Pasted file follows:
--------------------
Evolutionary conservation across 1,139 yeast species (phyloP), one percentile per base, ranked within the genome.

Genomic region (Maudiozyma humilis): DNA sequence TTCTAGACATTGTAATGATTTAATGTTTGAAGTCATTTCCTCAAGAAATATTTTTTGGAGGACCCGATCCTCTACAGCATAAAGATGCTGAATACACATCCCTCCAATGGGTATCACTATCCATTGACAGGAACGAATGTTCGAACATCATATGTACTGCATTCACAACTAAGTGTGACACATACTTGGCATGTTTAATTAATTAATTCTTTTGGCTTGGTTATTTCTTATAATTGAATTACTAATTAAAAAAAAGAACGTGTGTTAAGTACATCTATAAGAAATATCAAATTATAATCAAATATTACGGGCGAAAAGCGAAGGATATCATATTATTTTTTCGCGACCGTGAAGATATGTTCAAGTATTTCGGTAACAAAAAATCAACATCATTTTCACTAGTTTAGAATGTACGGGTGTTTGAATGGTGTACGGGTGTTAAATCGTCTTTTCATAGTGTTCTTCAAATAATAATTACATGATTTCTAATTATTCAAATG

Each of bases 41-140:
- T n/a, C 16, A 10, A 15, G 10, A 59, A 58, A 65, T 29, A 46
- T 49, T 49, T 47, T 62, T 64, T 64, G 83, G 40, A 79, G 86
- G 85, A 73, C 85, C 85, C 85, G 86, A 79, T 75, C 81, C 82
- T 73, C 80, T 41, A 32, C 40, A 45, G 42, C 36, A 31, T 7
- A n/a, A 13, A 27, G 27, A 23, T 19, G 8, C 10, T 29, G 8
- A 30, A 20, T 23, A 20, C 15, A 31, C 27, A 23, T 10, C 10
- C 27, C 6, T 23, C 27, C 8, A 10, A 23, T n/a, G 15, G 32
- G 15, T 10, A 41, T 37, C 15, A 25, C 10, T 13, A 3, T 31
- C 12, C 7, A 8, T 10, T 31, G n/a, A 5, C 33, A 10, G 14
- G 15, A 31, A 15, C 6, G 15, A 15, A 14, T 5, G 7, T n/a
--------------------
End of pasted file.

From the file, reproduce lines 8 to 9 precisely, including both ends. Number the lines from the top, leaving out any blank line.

- A n/a, A 13, A 27, G 27, A 23, T 19, G 8, C 10, T 29, G 8
- A 30, A 20, T 23, A 20, C 15, A 31, C 27, A 23, T 10, C 10